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The purpose of this article is to introduce a theoretical framework and approach for studying the evaluation and decision-making practices through which academic…
The purpose of this article is to introduce a theoretical framework and approach for studying the evaluation and decision-making practices through which academic librarians attempt to reduce the cost of electronic journal subscriptions – an organizational practice known as the unbundling of big deal journal packages.
The article presents a literature-based conceptual analysis of several fields to delineate the elements of the practice of unbundling of big deal journal packages. Beyond analysing the prior literature, the discussion is supported by empirical findings from a pilot study on the topic conducted by two of the article's authors.
The main finding of the article is that the unbundling of big deal packages is a case of what sociologist refers to as decision-making in a social context. By reviewing previous studies, the article identifies the social and material elements constitutive of this practice. This, in turn, allows to develop questions and concepts for future research on the topic and to position it as an area of inquiry within the field of information behaviour/practices.
The article is the first attempt to conceptualize the unbundling of big deal journal packages by highlighting its phenomenological status as a type of information practice. In addition, the article proposes a research approach for studying this type of information practice by drawing on insights from the information behaviour/practice literature and enriching them through practice theory contributions in organizational studies and sociology.
The purpose of this study is to investigate the decision-making process of librarians at the University of Western Ontario who attempted to cancel the Wiley Big Deal. The…
The purpose of this study is to investigate the decision-making process of librarians at the University of Western Ontario who attempted to cancel the Wiley Big Deal. The aim of the study is to reveal the underlying factors that affected their decision-making process. By understanding the decision-making process of librarians, it may be possible to devise a system that takes into consideration not only quantitative factors but also the subjective or qualitative factors that impact librarians’ decisions and thus make it easier to cancel these Big Deals.
The study involved administering an online survey to 25 librarians involved in the cancellation project. Follow-up interviews were conducted with 13 of these librarians to understand at a deeper and more nuanced level the factors that influenced their decisions.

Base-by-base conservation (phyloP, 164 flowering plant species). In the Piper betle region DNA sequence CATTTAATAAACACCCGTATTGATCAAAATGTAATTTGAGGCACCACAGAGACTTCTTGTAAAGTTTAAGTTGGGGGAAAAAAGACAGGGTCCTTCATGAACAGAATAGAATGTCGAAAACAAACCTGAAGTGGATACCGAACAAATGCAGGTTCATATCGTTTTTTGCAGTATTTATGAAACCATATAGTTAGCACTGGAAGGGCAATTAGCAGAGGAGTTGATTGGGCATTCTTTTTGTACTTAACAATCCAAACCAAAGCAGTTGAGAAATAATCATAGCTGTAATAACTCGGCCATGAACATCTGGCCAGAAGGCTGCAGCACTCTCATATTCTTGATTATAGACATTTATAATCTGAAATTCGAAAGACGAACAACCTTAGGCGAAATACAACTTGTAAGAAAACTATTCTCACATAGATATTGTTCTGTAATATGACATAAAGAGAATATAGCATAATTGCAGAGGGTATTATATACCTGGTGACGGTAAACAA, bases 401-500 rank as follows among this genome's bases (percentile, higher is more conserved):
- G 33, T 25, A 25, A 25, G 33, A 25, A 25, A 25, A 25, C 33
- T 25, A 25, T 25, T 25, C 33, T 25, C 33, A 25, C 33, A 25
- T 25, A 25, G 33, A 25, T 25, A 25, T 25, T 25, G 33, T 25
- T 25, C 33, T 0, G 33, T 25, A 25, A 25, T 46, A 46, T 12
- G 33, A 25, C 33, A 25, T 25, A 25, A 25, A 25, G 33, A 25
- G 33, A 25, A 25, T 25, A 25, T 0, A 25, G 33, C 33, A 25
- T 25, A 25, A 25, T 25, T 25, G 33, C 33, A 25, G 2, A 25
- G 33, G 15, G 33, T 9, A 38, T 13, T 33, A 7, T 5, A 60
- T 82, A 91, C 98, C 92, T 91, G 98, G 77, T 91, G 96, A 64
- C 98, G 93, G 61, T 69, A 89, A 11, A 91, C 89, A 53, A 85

The main finding was that the librarians who participated in the study could be divided into two groups – a data-driven criteria group and a subjective criteria group – based on their ranking of the factors used to make their cancellation decisions. Most librarians interviewed used a mixture of quantitative factors and qualitative factors when making their cancellation decisions. The authors found that those participants who had greater professional experience and a closer relationship with the faculties in their subject areas had more difficulty in cancelling journals. Very few librarians relied on quantitative data alone.
This study is one of few that have examined the subjective factors that influence librarians’ decisions regarding cancellation of Big Deals. It has implications regarding the movement towards centralized collection management and reliance on quantitative data alone when making collection decisions.
To explain how reading, rewinding a story in reverse order, and then rereading allows a reader to contextualize information, acquiring not only major themes and events but also details and other literacy characteristics of the literature selection.
A representation of sequencing structures is discussed including world-related, concept-related, inquiry-related, learning-related, and utilization-related. In addition, the instructional design aspects of backwards sequencing are discussed.
Just as a level or stud finder uses a back-and-forth approach for finding the most suitable position, so does the backwards sequential approach to reading comprehension. By slowing down and focusing on parts before the whole, students are more likely comprehend content.
The importance of prediction towards comprehension has been recognized for decades. However, using a learning design that features reading a story once, then revisiting the story structure components in backwards order, and finally reading it again, allows for precise and complete learning. This theory has research and pedagogical implications for students of all ages.